Songs in the Key of Cinema is a bi-weekly look at the use of songs in film and how that music fits within the context of the film as a whole and a place where we’ll cover the moments in cinema that were music to our eyes and ears.
Twenty-five years ago, Bedstuy erupted in animosity, the kinds that had been quietly building up without much fanfare. All it took was for a trashcan to be thrown into the window of a pizza parlor for much larger issues, one that transcended even the characters in the situation, to be brought to light when they had been largely ignored. Public Enemy’s “Fight the Power” opens Spike Lee’s seminal film Do the Right Things, a track whose lyrics demand that these issues of racism and inequality in contemporary America be addressed. As it reverberates around the room when one watches it, one can feel that the track, indelible in music and film history, is a call to arms.
Public Enemy’s track “Fight the Power” was written by Carlton Ridenhour, Eric Sadler, Hank Boxley, and Keith Boxley for Do the Right Thing at the request of the film’s director, Spike Lee. (Another version of the track exists on their 1990 album Fear of a Black Planet.) Immediately as the song begins, it’s an entrancing assault of various studio techniques (disk scratching, beats being laid down, etc.) and as the verses are being performed with assurance and a daunting kind of confidence, the kind that flares, it’s obvious that the track has no intention of lagging behind for the benefit of its listeners. The song is electric, fueled with as much power and energy as the film itself. But the lyrical content of the film doesn’t point to a kind of belligerence that may be easily misconstrued in the force within the music, but a mindset that’s based in activism. “What we need is awareness, we can’t get careless” stands out as something necessary and important; that behind this ostensibly furious song is a deep seeded desire for fraternity regarding the issue at hand: race.
“Fight the Power” is featured in the film as part of its main title sequence, with actress Rosie Perez performing various dances in various sets and backgrounds. It rotates between Perez doing these dances in regular clothing (red dress and black belt, blue outfit with leather jacket) and doing the dances wearing boxing gloves and a robe. Occasionally Lee will intercut these two dances together so that they cut into one another perfectly in a synchronized manner.
While part of Do the Right Thing’s greatness has to do with the ambiguity of characters’ actions in the film, it may hold its primary place in film history because it’s a film whose primary theme (what race means in contemporary America) is painfully relevant today. The characters that we follow throughout the film, on a single sweltering summer day, Mookie (Spike Lee) and his friends and Sal (Danny Aiello), essentially have their own narrative trajectories which intertwine with one another. But it’s Mookie and his friends that matter most within the context of the track.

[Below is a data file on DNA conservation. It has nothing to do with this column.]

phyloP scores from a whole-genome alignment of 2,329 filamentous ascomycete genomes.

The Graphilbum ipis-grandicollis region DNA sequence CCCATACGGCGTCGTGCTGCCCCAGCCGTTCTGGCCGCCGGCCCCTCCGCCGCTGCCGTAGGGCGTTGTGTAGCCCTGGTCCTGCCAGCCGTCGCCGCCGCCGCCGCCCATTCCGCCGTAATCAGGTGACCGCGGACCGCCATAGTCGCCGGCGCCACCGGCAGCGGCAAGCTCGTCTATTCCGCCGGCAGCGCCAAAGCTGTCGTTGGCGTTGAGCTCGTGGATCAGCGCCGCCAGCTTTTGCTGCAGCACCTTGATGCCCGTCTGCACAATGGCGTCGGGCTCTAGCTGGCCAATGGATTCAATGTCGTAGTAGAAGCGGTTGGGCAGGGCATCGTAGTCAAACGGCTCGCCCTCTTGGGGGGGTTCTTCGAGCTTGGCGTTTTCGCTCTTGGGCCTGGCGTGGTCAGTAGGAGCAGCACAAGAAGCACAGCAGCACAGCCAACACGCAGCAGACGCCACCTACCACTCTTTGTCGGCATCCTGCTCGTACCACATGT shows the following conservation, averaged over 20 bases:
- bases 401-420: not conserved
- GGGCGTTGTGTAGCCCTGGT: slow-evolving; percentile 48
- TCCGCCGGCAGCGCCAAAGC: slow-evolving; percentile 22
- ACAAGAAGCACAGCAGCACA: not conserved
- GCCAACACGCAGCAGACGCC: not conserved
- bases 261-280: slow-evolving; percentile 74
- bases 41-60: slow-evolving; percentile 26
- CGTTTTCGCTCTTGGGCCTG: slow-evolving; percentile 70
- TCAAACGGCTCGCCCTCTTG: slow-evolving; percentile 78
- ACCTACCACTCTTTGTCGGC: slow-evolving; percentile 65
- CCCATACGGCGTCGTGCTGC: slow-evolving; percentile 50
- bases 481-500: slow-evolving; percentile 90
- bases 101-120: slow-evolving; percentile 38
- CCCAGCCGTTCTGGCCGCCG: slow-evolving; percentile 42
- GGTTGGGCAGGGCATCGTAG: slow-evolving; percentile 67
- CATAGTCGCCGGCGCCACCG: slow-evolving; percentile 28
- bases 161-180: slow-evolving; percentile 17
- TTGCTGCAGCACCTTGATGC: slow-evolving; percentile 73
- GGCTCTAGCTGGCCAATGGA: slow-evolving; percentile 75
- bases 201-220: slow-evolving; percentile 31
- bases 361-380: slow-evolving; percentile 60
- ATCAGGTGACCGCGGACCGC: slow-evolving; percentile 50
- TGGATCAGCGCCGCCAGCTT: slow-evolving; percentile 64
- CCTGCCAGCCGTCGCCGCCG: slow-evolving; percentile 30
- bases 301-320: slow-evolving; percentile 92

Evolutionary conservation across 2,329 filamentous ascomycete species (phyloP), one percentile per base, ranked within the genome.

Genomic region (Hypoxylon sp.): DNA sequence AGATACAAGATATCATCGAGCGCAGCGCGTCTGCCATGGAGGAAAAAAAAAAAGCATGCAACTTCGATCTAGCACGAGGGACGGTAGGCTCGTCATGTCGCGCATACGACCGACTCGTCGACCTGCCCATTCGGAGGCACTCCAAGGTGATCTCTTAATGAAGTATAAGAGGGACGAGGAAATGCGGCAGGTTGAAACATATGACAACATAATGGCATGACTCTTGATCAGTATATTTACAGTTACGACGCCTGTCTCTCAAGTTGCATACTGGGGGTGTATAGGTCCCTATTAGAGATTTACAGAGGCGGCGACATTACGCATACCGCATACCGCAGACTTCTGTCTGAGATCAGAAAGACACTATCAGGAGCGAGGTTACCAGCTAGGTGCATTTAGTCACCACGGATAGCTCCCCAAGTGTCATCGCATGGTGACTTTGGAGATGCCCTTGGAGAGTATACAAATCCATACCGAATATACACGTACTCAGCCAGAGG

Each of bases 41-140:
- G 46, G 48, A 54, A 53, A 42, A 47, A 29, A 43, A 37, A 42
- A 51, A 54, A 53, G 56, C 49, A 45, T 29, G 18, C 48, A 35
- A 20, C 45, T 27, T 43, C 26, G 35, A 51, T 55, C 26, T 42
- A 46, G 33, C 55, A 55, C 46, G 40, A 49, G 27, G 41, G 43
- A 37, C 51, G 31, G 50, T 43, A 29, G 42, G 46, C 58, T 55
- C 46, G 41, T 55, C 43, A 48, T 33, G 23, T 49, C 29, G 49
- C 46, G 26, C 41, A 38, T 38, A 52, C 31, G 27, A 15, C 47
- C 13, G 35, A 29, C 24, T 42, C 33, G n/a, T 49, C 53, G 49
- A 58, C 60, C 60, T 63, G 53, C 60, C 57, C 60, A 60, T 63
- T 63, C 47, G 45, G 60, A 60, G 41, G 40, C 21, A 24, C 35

There are micro aggressions tossed casually, and “Fight the Power” speaks to these micro aggressions, and the larger ones that ensue, in a larger context. Because it’s the casualness, from Sal’s disdain to Pino’s aggressiveness, which reveals a larger, underlining problem within the community. “Fight the Power” is thus an answer to those concerns and issues, a carefully executed rant against systematic racism and a long standing history of oppression in all forms. Its lyrics contains that history of unrest, no longer willing to tolerate inequality.
The title sequence plays a crucial role in informing the audience of these ideas. Lee doesn’t bother allowing his audience to ease into the fact that they’ll be seeing a nearly revolutionary piece of cinematic history; he gets at them right from the start, with reason. Rosie Perez, who also plays Mookie’s girlfriend Tina, dances on camera, sometimes looking into the camera and sometimes not. But what’s incredibly noticeable about her performance is the combination of determination and flawlessness. Regardless of how thoroughly it was rehearsed, there’s an improvised quality to Perez’s movement.
Its mix of dance and boxing moves is integral to how the film handles it politics: activism is a full time job, one that combines elegance and down and dirty confrontation. Lee thus cuts from outfit to outfit, as if to show these nuance in activism but also to show the versatility of the activists themselves. Bathed in red light and wearing a variety of outfits, Perez becomes a representative of the activist that must live their everyday life but also challenge the kyriarchy. Its outrage is unapologetic. It still rings with power.
Public Enemy’s track is one that demands attention. Though “Fight the Power” calls for a dismantling of the racist ideology that permeates nearly every facet of society and behavior, a “power” that infiltrates language and action, its anger also demands solidarity and fraternity. “Fight the Power” is a call to arms and, sadly, one that is still needed today.